This section shows the implemented approach for sensor node position identification in a WSN. This study integrates the localization algorithms into an embedded virtual platform, where the state of each node can be set and measured for system development.

4.1 Experimental Setup

Experiments are conducted on the proposed sensor node localization method to evaluate the working performance in WSNs. The algorithms are compiled and run on the simulation software Network Simulator, which can be applied to the WSN environment. The localization accuracy and the energy consumption are taken to verify DMA technical efficacy in comparison with traditional approaches, DV-Hop and MDS-map.

Sixty moving sensor nodes are deployed randomly in a \( 400 \times 400 \) space. The topology of the network in the simulation is shown in Fig. 3. The points represent the sensor nodes, and the lines between them represent their relationship. With all the functions enabled, the network can to identify the position of all the sensor nodes.
Fig. 3

Topology of sensor node distribution

4.2 Analysis of Results

In the conducted simulations, the density of anchor nodes in the network varies with manual adjustment of parameters. It should be noted that the localization accuracy changes with differing numbers of anchor nodes. We set the number of anchor nodes from 4 to 20 for the working performance comparison. The localization error is recorded to demonstrate the positioning accuracy during the result analysis. The outcomes of the three approaches introduced above are illustrated in Fig. 4.
Fig. 4

Relation of localization error and number of anchor nodes

According to Fig. 4, the positioning errors decrease as the number of anchor nodes increases. The presence of more reference nodes in the WSN leads to a more accurate representation of the network. The proposed DMA algorithm typically reaches an even higher localization accuracy than the other two algorithms. The localization error can be explained by the noise within the network and the transmitting error resulting from variable collection environments. An accuracy rate of 100% is not possible [31].

Energy consumption is also a significant index for sensor node localization algorithm analysis. In WSNs, growth in the number of anchor nodes will inevitably result in power consumption. For the localization algorithm, the energy is allocated for the data sending, receiving and updating. For the purpose of reducing the system power demands, we compare the energy consumption of the three algorithms (Fig. 5).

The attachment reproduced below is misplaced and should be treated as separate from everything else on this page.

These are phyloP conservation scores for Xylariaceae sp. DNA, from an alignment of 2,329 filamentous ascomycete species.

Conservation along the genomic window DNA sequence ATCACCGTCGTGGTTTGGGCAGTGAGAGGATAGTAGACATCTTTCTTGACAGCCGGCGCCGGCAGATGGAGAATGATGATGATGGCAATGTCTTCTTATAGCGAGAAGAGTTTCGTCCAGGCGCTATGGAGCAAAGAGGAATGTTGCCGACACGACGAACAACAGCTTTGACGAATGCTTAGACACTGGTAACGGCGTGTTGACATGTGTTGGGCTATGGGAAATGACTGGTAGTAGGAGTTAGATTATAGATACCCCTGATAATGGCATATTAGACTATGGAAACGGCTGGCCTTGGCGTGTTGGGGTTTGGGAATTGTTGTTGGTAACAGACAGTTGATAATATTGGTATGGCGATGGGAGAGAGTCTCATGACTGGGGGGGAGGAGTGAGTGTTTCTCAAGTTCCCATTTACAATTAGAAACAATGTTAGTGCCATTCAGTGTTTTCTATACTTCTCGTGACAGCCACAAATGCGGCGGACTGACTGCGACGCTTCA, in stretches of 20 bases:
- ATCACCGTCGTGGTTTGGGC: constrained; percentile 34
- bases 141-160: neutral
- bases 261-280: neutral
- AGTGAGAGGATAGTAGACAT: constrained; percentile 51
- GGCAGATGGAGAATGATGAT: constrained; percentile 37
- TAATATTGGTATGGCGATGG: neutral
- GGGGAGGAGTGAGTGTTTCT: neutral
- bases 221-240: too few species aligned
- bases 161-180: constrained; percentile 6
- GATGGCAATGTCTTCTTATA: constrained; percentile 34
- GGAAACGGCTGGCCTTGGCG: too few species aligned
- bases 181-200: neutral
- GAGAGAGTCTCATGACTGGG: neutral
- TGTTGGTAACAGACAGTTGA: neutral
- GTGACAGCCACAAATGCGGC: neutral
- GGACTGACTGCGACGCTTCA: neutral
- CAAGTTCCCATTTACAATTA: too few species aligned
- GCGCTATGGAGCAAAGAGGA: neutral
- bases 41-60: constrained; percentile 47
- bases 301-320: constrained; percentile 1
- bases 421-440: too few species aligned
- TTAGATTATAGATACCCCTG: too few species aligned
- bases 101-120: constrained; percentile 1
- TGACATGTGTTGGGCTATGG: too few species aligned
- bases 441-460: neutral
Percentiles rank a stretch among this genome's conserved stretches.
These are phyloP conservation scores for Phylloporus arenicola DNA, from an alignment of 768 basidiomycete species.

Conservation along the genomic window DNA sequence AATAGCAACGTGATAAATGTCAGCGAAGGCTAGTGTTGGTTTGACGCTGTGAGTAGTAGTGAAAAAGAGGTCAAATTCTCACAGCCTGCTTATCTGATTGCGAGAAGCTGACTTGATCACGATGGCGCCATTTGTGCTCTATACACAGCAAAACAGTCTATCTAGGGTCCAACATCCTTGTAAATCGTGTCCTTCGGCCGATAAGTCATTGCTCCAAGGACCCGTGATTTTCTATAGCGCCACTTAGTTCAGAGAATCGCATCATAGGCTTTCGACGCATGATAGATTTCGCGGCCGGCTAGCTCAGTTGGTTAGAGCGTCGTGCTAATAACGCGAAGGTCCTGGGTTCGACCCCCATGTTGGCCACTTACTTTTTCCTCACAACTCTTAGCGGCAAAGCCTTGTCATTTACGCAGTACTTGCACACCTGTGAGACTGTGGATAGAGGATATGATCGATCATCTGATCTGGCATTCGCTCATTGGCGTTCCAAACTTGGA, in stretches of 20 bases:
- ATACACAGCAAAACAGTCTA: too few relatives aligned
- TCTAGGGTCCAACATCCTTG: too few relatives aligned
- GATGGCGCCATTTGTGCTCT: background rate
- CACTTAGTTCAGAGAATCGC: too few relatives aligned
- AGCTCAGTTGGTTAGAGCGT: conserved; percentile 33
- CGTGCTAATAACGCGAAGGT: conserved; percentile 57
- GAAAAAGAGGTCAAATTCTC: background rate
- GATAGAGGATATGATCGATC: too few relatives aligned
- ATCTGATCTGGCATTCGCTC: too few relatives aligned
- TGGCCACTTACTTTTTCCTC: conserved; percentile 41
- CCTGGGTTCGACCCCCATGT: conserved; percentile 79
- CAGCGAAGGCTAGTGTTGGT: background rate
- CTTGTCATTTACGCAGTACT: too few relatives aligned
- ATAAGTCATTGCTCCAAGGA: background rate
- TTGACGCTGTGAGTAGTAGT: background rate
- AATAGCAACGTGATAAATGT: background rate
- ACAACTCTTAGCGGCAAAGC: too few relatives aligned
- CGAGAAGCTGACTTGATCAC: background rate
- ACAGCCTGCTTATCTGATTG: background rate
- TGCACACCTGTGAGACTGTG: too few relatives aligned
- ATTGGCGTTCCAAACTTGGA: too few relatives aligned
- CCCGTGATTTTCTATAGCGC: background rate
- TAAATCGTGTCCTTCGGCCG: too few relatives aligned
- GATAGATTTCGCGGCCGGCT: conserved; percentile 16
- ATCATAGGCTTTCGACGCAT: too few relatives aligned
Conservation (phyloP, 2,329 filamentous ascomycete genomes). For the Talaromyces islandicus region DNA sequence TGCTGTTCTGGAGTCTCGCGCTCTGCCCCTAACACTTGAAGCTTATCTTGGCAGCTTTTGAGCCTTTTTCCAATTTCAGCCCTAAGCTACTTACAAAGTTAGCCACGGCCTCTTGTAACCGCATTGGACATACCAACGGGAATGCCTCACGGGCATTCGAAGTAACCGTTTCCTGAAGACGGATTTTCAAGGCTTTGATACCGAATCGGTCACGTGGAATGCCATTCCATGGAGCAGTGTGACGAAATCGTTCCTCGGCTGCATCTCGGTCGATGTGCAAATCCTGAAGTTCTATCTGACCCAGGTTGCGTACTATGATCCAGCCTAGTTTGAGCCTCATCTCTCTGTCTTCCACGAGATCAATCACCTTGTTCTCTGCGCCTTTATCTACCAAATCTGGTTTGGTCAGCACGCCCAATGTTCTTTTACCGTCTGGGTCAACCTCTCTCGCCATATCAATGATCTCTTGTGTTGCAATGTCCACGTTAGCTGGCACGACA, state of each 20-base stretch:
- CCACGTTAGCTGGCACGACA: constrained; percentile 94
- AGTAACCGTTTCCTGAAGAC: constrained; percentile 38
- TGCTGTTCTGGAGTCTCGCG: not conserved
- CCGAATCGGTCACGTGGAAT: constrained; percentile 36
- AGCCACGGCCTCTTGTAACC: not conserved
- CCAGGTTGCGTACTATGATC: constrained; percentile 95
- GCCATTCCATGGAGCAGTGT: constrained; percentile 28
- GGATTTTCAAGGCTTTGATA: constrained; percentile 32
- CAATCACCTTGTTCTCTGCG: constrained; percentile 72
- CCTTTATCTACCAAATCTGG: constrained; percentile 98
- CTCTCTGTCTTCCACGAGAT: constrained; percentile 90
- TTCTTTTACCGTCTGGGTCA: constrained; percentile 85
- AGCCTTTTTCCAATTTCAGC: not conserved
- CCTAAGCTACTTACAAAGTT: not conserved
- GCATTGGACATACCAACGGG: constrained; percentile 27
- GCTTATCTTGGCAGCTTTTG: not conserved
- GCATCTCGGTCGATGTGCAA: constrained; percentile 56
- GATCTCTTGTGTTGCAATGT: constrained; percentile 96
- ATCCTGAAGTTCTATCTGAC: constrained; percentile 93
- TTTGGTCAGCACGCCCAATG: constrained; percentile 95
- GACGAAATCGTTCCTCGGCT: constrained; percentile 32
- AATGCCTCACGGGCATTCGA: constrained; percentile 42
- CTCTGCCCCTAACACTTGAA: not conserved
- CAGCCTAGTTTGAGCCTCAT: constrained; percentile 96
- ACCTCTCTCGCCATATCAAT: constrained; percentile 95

Fig. 5

Relation of energy consumption and number of anchor nodes

The proposed algorithm DMA uses less power mainly because it employs neighboring nodes by transmitting local positioning information. Since the anchor nodes reject the nodes that are beyond their hop range automatically, the algorithm is more efficient in energy consumption. Moreover, DMA benefits network expansion by using the information of neighboring nodes. In summary, the qualitative results of the simulation provide evidence that DMA can be adapted for complex WSNs with reliable working performance that and it is possible to conserve relatively more power.

5 Concluding Remarks

The DMA concentrates on identifying the position of the sensor nodes in the WSNs. On the basis of high-accuracy localization, the estimation matrix, distance matrix and the optimized linear transformation are effective for node position description. GA is employed during the computation to provide a more reliable outcome through identification of optimal node position. In addition, this algorithm also tends to be beneficial to system scalability. The simulation of three localization algorithms was set up in the laboratory. The results reveal that the proposed approach outperforms other widespread methods in terms of localization accuracy and energy consumption, which offers an opportunity to fulfill the demand for high-accuracy sensor node localization within the development of WSNs.

Due to the significance of this research, future work will focus on more complex situations that require real-time localization of freely moving nodes. The proposed algorithm may have difficulty in identifying the node location without a preset trajectory. Therefore, we tend to improve the current method by integrating path planning and predicting strategies.



This research is a general project supported by Beijing Tehua Post Doctor Programme and Huashan Hospital, Fudan University.


Project supported by Natural Science Foundation of Shanghai (14ZR1429800, 15ZR1430000, 18ZR1427500), Ministry of Education of the People’s Republic of China (EIA140412), Foundation of Shanghai Municipal Commission of Health and Family Planning (2015ZB0401)


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© The Author(s) 2019

Open AccessThis article is distributed under the terms of the Creative Commons Attribution 4.0 International License (, which permits unrestricted use, distribution, and reproduction in any medium, provided you give appropriate credit to the original author(s) and the source, provide a link to the Creative Commons license, and indicate if changes were made.

Authors and Affiliations

  1. 1.College of Information and Computer ScienceShanghai Business SchoolShanghaiChina
  2. 2.University of Michigan-Shanghai Jiao Tong University Joint InstituteShanghai Jiao Tong UniversityShanghaiChina
  3. 3.TeHua Postdoctoral ProgrammeBeijingChina
  4. 4.Huashan HospitalFudan UniversityShanghaiChina